Feb 01, 2023

Climate Justice by Design


Climate justice is distinct from climate science: it is a concept that addresses the just division, fair sharing, and equitable distribution of the burdens (and possibly benefits) of climate change and responsibilities to deal with climate change. The goal of the institute to emerge from this planning session will build a robust network of international partners and a rigorous framework for refining and defining what climate justice vis-à-vis design means and why the humanities are essential to a holistic approach to climate change studies. The session will deepen our respective institutions’ commitments to climate justice and will promote some tangible solutions to issues of climate justice. The planning session will lay the groundwork for promoting new scholarship on the topic of climate justice as a design problem and will model the belief that research on inherently transnational and global topics like climate change necessitates collaboration and a displacement of the Global North from the center of discourse.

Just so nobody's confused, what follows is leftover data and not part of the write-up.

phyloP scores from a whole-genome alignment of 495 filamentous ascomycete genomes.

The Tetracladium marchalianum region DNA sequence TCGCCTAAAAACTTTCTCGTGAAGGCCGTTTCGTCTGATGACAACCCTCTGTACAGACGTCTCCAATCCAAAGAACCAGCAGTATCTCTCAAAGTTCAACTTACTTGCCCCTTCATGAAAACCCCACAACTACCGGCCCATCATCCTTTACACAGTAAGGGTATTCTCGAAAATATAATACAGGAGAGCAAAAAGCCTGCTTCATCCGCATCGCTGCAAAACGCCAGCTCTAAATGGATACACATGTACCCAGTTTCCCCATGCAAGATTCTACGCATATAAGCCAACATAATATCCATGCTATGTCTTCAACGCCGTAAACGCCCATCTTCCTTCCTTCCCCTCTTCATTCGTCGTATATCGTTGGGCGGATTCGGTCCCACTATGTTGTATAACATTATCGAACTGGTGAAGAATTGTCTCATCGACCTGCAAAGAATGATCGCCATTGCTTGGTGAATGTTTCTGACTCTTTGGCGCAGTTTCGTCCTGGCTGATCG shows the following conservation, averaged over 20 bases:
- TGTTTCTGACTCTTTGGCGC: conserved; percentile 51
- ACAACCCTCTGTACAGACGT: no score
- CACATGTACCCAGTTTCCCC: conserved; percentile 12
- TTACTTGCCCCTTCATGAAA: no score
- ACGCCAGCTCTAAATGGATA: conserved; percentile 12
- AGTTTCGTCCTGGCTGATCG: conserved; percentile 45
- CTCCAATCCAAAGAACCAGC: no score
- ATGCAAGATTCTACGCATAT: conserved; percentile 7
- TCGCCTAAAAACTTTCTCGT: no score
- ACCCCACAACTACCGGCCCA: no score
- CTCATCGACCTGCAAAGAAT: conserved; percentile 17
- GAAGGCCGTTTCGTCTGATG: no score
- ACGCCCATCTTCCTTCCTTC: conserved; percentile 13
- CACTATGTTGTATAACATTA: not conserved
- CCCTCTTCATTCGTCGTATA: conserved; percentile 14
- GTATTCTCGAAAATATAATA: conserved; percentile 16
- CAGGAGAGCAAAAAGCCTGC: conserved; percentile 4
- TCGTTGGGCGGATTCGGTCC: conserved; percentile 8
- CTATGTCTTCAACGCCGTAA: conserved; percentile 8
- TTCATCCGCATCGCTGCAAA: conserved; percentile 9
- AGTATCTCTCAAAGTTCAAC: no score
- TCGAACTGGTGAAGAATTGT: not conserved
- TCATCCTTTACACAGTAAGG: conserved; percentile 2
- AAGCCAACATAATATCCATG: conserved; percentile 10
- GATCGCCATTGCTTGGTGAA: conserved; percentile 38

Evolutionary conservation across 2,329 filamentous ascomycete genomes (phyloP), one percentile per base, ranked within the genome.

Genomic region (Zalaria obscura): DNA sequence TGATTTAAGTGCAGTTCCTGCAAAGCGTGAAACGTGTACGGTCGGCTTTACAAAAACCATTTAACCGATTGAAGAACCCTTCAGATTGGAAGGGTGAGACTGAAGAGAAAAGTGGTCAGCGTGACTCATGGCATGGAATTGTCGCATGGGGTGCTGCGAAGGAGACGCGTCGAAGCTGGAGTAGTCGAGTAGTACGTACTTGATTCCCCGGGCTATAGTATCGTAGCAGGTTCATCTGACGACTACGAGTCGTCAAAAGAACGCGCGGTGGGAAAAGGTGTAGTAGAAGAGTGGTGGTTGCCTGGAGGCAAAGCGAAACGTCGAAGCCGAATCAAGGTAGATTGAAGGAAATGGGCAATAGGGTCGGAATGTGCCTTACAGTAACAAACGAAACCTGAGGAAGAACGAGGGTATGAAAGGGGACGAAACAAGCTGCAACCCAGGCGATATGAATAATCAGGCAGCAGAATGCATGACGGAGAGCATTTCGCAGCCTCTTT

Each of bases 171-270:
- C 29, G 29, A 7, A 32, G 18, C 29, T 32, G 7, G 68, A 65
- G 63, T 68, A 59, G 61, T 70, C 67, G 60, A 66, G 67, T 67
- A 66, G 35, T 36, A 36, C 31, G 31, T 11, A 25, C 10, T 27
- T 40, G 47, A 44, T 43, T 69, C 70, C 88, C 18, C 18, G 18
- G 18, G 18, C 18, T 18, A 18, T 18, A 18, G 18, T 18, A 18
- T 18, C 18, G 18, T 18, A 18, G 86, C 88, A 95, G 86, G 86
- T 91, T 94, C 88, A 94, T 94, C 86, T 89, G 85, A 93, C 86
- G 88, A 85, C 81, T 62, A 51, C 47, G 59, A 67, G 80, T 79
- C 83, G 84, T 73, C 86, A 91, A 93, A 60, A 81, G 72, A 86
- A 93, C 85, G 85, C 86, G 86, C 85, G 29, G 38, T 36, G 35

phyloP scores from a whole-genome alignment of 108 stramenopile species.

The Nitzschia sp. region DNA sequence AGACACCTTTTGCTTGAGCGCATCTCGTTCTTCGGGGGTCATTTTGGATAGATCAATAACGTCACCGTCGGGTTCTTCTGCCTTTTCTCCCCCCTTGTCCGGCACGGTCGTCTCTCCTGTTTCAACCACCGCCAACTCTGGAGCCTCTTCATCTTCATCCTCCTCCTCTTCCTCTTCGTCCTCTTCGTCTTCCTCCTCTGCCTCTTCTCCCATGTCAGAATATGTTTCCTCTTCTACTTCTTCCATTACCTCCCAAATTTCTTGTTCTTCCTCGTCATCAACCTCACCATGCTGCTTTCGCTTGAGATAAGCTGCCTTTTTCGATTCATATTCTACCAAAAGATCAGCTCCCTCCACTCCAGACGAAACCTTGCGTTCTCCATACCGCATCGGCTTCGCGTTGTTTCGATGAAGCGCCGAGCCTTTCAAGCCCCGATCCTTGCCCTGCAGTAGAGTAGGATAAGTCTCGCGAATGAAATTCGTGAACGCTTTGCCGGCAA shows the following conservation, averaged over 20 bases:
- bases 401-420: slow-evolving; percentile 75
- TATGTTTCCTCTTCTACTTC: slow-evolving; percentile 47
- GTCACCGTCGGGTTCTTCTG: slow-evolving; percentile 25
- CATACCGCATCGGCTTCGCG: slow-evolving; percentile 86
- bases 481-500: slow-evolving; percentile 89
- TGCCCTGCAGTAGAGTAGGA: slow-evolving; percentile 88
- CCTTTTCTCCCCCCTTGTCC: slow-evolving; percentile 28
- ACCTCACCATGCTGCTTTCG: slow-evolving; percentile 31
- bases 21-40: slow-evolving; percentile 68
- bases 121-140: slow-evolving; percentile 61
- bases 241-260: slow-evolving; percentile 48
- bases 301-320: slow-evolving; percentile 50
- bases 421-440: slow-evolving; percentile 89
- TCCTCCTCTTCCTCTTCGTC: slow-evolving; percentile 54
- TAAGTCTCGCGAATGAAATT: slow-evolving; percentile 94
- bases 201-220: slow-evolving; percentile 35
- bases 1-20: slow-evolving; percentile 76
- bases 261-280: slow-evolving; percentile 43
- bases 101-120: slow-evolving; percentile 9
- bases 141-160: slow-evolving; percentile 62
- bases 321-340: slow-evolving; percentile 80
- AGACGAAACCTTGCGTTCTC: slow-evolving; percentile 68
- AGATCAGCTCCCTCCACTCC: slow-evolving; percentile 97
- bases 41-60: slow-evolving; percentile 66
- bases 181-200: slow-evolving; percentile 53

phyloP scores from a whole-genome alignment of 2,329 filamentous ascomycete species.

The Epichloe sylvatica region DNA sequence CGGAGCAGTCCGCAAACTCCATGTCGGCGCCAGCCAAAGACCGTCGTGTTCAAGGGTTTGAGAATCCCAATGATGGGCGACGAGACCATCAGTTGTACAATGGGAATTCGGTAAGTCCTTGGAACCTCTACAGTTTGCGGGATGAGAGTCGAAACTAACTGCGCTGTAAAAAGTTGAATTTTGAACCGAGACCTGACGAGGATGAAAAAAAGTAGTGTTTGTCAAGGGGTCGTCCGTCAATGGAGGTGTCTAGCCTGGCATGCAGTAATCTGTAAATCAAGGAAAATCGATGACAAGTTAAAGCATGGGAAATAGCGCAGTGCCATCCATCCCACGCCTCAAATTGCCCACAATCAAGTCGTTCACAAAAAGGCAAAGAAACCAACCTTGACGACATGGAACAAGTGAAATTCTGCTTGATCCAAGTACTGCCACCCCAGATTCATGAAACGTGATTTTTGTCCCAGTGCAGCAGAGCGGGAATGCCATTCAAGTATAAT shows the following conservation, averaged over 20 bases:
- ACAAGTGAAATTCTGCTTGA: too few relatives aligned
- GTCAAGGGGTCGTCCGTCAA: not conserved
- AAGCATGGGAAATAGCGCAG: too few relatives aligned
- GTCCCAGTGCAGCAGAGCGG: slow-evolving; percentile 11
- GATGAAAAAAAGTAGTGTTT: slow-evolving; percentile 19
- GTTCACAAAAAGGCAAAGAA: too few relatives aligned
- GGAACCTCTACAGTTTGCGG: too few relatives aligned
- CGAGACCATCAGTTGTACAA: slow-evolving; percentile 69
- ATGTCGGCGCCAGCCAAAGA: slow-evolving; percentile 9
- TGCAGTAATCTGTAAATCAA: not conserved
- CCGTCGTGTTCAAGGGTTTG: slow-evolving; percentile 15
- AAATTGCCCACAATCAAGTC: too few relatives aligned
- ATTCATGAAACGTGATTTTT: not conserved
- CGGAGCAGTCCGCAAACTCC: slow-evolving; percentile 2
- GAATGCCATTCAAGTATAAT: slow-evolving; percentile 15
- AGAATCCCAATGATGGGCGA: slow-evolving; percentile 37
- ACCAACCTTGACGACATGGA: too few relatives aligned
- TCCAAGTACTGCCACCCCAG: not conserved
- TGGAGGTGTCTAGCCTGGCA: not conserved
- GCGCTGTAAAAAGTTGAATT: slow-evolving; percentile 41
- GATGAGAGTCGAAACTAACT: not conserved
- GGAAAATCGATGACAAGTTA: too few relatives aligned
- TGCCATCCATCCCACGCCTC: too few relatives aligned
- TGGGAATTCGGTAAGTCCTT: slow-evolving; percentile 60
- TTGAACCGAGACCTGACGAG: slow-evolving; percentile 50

The global north is overwhelmingly responsible for the carbon emissions that will continue to alter the state of our planet so there is a strong ethical responsibility here for polluting countries to address issues related to the fallout of climate change through migration schemes, reparations, or other mechanisms like design. There is also a strong aspect of intergenerational justice to any discussion on climate justice: what do we today owe those of future generations and how do we effectively communicate the concept of intergenerational justice from the ground up? What do we owe the animal and plant world for the havoc we have wrought on their environments? Finally, how do we develop all of these themes from the ground up so that they effectively infiltrate policy decisions?

The purpose our “Climate Justice by Design” grant proposal is to raise the funds necessary to convene a planning session of five partner universities necessary for their successful preparation of an application for a Global Humanities Institute (GHI) grant from the Consortium of Humanities Centers and Institutes (CHCI). Climate justice is not just a topic that needs to be engaged by the humanities. It is also a topic that needs to be intrinsically global and this is why a WUN RDF grant is an appropriate place for us to start this collaborative goal. Unlike certain legal and political decisions, climate policy is intrinsically global policy. What decisions are made in Rochester impact those in Accra, in Monterrey, in Leeds and in Auckland. And vice verse. At the risk of underscoring a cliché: we are in this together.